“But my wife’s family lived in Amritsar and their house was completely burnt down. The family escaped a few minutes before the Sikh goondas came brandishing their kirpans”.
I was certainly not competing with Ajit Kaur on trying to equal my gory side of the story, but she had calmed down. This was my chance to move in with a little factual story.
“Bibi, do you know that Maharajah Ranjit Singh was invited in 1799 to take Lahore by the Muslim Arain community, who opened Lahori Gate for his troops to come in”.
She smiled as if she was part of the secret deal.
Finally our conversation took a turn for the better.
“Bibi, in history there is always reason to hate, especially when mutual benefit does not exist. When it does exist, all lines of hate disappear”, I said.
There was a long pause and she stood up to leave.
“Son, the problem is, I will not be around”.
I watched her slowly walk away and thought of the pain millions live in every day in the sub-continent, yet shy away from talking about it.
It was a pleasure meeting you, Ajit Kaur.
My city still loves you … unconditionally.
[Courtesy: Dawn. Edited for sikhchic.com]
August 28, 2014
Conversation about this article
1: Amarpal Singh (Los Angeles, California, U.S.A.), August 28, 2014, 10:16 AM.
The Partition always reminds me of a lesson we used to study in elementary school of two cats that clawed each other for a piece of food and the monkey intervened to settle it for them by promising to divide it in two equal parts. He would purposely break it uneven and then eat a part of the bigger one to balance it out until the whole lot was gone and the cats were left with nothing. The monkey that drew the line in the sand for the Partition is still in control by deciding who gets which political leaders, weapons, trade preferences ...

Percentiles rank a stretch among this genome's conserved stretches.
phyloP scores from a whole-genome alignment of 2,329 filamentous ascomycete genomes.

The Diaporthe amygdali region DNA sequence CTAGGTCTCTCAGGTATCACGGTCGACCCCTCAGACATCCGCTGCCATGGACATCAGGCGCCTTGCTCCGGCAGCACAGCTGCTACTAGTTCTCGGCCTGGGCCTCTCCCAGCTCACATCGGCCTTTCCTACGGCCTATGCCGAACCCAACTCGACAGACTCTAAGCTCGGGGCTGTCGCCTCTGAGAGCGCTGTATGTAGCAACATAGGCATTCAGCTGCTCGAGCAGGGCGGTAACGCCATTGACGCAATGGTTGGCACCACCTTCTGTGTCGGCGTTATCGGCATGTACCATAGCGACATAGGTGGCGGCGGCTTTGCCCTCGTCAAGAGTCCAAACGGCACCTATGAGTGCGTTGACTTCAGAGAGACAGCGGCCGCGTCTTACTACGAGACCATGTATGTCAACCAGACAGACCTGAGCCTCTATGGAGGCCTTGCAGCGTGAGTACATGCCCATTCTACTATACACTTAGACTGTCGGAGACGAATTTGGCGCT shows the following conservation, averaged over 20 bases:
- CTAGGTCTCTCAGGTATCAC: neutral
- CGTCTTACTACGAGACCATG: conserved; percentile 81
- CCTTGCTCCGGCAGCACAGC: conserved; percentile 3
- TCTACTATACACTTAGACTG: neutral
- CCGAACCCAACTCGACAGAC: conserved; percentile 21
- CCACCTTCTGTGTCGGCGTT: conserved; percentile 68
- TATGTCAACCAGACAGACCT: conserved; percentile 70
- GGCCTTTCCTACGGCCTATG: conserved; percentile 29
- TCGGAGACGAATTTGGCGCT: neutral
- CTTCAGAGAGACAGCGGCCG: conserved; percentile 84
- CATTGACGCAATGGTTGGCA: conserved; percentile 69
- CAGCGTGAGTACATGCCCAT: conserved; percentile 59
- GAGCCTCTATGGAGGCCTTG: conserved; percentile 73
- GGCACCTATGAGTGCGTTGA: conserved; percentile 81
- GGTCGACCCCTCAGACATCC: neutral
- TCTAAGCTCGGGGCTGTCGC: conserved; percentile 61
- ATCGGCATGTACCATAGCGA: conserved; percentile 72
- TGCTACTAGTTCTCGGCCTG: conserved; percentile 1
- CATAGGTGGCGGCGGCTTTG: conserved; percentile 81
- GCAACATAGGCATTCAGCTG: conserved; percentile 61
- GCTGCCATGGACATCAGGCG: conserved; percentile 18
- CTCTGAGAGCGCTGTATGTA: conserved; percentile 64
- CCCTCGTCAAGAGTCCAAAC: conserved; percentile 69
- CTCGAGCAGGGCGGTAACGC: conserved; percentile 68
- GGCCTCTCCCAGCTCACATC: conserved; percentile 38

2: Sangat Singh (Kuala Lumpur, Malaysia), August 28, 2014, 11:00 AM.
Majid ji and Ajit ji, you have opened the floodgate of memories, despite the violence and insanity of the blackest of periods in human history. There is a surfeit of Punjabis from Pakistan working in Malaysia and every time I see anyone in the supermarket or computer mall where they mostly work, I am at once attracted to them, or, rather when they see me, they hail me with a "Sat Sri Akal, Sardar ji." To this I warmly respond and always ask where he is from. They reply: "Pakistan." "Oye, betay, I know that. Just tell me which town or village." Then they warm up and comment: "Sardar ji, you speak Punjabi like we do." "Betay, I was born there and was 14 years old when I left, nearly barefooted." If one of them is from Lyallpur, I tell them that was my soil and knew every inch of it, including the names of all the eight bazaars and of course the famous Ghanta Ghar (Clock Tower). Now they have mutilated the name of Lyallpur into Faizlabad and I always, with mild disdain, say: "Call it Fazoolbad ." [Fazool = useless]. After Partition I have never gone back nor do I want to. I like the Lyallpur fossilized in my mind as I left it. I was licensed as a radio amateur with a call sign of 9M2SS in 1962. My greatest pleasure used to be when on occasion I would pick up a station in Lyallpur. I would invariably ask in which part of Lyallpur he lived and often I would hear, "Sardar ji, you wouldn't know." "Try me," I would say. Once he gave me an address: "Then you would have been next to the big naala (drain) flowing between you and the road. If you look straight at 12 o'clock you will see a police station; at ten to three position you would have the MB School and at quarter past 3 position, you would have the telephone exchange. Do you want to know where the jail was?" For the time being this is enough of the nostalgic trip. Hundreds of years of integrative neighbourhoods were destroyed in a matter of weeks and we are still licking the wounds.